U.S. Department of Transportation
Federal Highway Administration
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To gain maximum efficiency and effectiveness, incident response programs must have programmatic and institutional support at all levels. This programmatic and institutional support represents the strategic aspects of incident response and addresses how countries, organizations, and individuals approach the basic challenge of developing and coordinating incident response programs. The scan team learned of many examples in which various agencies or groups had made significant commitments to incident response and/or the larger challenge of incident management. The team found several with potential implementation value in the United States. This chapter describes the team's incident response recommendations related to programs and institutions.
In all four of the countries visited, the team observed a strong national commitment to incident response. Several countries had specific legislation or a national policy that established or contributed to the national emphasis on incident response. In England, for example, the Traffic Management Act of 2004 addresses several key areas of traffic management for added emphasis, including incident response issues.6 This act, key parts of which are summarized in Appendix D, gives the Highways Agency greater responsibility for responding to and clearing incidents. England is also developing the Fast Roads Manual (not yet available when this report was published), which describes response procedures and a national standard that defines the protection of workers responding to a traffic incident.7 This 28-page document provides guidance to workers assisting stranded motorists on the side of the road. In Germany, the Executive Order on Delay Management addresses several issues associated with trying to reduce the impacts of incidents.8
The Netherlands established an incident management program and achieved a 25 percent reduction in process time in 4 years. The Dutch also produced a traffic management manual9 and established a national policy on the order of priority for safely responding to an incident. These priorities are identified in table 8. As the list shows, Dutch responders make efforts to provide for their own safety and that of the other traffic moving through the incident site before taking action to assist incident victims. A video shown to the team during its visit to the Netherlands shows the first incident responders arriving at the scene of an incident. The video indicated that the first action taken by the initial responders was to set out cones to provide some level of protection for them while they attended to the vehicle and provided for a more orderly movement of traffic through the incident scene, improving the level of safety for traffic. The responders then approached the vehicles involved in the incident to assist the victims. The succeeding responders to the incident site provided a greater degree of traffic control through the site or diverted traffic to another route.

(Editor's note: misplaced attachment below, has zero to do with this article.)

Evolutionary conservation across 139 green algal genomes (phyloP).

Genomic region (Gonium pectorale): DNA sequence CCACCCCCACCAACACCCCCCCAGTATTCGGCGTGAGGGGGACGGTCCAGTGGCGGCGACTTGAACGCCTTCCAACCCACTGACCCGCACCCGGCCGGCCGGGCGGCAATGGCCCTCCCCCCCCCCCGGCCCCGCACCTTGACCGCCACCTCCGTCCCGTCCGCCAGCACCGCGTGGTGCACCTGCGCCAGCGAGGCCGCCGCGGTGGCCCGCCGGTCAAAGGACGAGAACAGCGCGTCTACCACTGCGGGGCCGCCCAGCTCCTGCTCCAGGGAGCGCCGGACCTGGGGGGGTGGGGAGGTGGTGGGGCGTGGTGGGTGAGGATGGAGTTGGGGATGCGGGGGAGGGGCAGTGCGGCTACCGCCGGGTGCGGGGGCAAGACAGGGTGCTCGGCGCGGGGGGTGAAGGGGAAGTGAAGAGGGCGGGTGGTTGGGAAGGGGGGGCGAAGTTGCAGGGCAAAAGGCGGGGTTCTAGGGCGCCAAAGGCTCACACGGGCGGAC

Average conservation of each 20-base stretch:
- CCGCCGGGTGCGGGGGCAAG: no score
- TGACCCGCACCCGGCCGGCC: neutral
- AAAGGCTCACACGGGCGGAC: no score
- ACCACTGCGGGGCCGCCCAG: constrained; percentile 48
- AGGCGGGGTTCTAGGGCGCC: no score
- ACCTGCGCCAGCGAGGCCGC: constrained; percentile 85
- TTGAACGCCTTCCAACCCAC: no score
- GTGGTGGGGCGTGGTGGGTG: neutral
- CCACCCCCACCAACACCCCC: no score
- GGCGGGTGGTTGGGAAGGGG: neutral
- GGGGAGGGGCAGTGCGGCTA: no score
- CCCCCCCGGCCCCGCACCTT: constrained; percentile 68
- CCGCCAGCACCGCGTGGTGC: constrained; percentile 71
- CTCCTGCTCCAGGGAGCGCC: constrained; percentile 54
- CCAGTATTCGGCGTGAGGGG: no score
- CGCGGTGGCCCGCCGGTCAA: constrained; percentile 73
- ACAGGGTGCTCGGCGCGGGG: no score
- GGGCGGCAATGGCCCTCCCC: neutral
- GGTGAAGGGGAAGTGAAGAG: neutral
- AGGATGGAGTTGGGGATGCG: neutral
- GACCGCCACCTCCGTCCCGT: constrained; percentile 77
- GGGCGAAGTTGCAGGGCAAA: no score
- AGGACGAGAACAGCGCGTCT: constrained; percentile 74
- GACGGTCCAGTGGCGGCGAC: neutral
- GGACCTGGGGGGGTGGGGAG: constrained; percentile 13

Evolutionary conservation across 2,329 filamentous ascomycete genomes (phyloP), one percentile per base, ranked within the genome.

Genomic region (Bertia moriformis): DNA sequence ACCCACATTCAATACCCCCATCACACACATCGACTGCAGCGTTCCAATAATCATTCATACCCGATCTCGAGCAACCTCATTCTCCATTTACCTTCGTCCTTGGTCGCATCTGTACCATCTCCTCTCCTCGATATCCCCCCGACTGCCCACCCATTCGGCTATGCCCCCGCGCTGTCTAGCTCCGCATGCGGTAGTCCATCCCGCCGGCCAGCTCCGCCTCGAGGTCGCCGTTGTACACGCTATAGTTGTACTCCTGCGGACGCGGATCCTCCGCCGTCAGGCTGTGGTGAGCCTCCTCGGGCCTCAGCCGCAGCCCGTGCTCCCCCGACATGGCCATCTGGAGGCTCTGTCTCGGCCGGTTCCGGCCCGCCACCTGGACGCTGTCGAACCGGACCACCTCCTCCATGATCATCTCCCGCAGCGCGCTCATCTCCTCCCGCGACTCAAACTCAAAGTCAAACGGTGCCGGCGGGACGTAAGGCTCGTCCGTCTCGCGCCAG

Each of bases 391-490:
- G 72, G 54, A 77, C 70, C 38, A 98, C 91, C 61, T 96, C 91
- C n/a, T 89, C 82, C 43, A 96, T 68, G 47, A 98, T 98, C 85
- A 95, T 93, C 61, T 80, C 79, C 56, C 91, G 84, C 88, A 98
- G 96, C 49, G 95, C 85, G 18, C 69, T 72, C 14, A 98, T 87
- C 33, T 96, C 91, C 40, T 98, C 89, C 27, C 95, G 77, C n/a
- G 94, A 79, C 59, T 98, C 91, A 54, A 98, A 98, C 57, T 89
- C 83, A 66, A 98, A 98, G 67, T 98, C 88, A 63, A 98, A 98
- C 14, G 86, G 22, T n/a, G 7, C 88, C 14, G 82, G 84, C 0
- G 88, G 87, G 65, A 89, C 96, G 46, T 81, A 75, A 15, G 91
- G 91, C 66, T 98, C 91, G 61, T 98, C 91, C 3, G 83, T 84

The team also observed that some countries appear to devote significant resources to incident response activities. These activities are also tied to performance measures (discussed later). If the performance measures are not met, additional resources are committed until the performance targets are satisfied. In addition, the team saw examples of cost sharing between stakeholders. For example, in Sweden, the costs of supporting Trafik Stockholm are divided between the city and national road authority based on the number and location of incidents handled.
In the team members' opinion, the level of national commitment observed in several of the countries visited was a significant contributing factor to the success of the incident response programs in those countries. The team believes that a similar national commitment should be an important element of the overall traffic incident management program in the United States. To that end, the following is the team's recommendation on a national policy for incident response.
|Recommendation 1: National Unified Goal for Incident Response|
The United States should develop and adopt a national unified goal for incident response. The goal should address the following:
In each country, the team heard presentations by various groups involved in incident response activities in that country. The team was generally impressed by the familiarity of the presenters with one another even though typically they were from different organizations. It was apparent to the team that the various stakeholders involved in incident response in the four countries had close working relationships. In all four countries, incident responders typically included many of the stakeholders mentioned previously.
In England, the police are in charge at incidents. Highways Agency traffic officers are starting to provide traffic control assistance, and incident support units (provided by area maintenance contractors) assist the traffic officers. Emergency services are provided by fire and EMS responders. Removal and recovery are done under contract. Auto clubs and associations provide another layer of support for vehicles broken down on the shoulder. The activities of these responders are coordinated primarily through police dispatch centers, while distribution of motorist information is coordinated through a national traffic control center.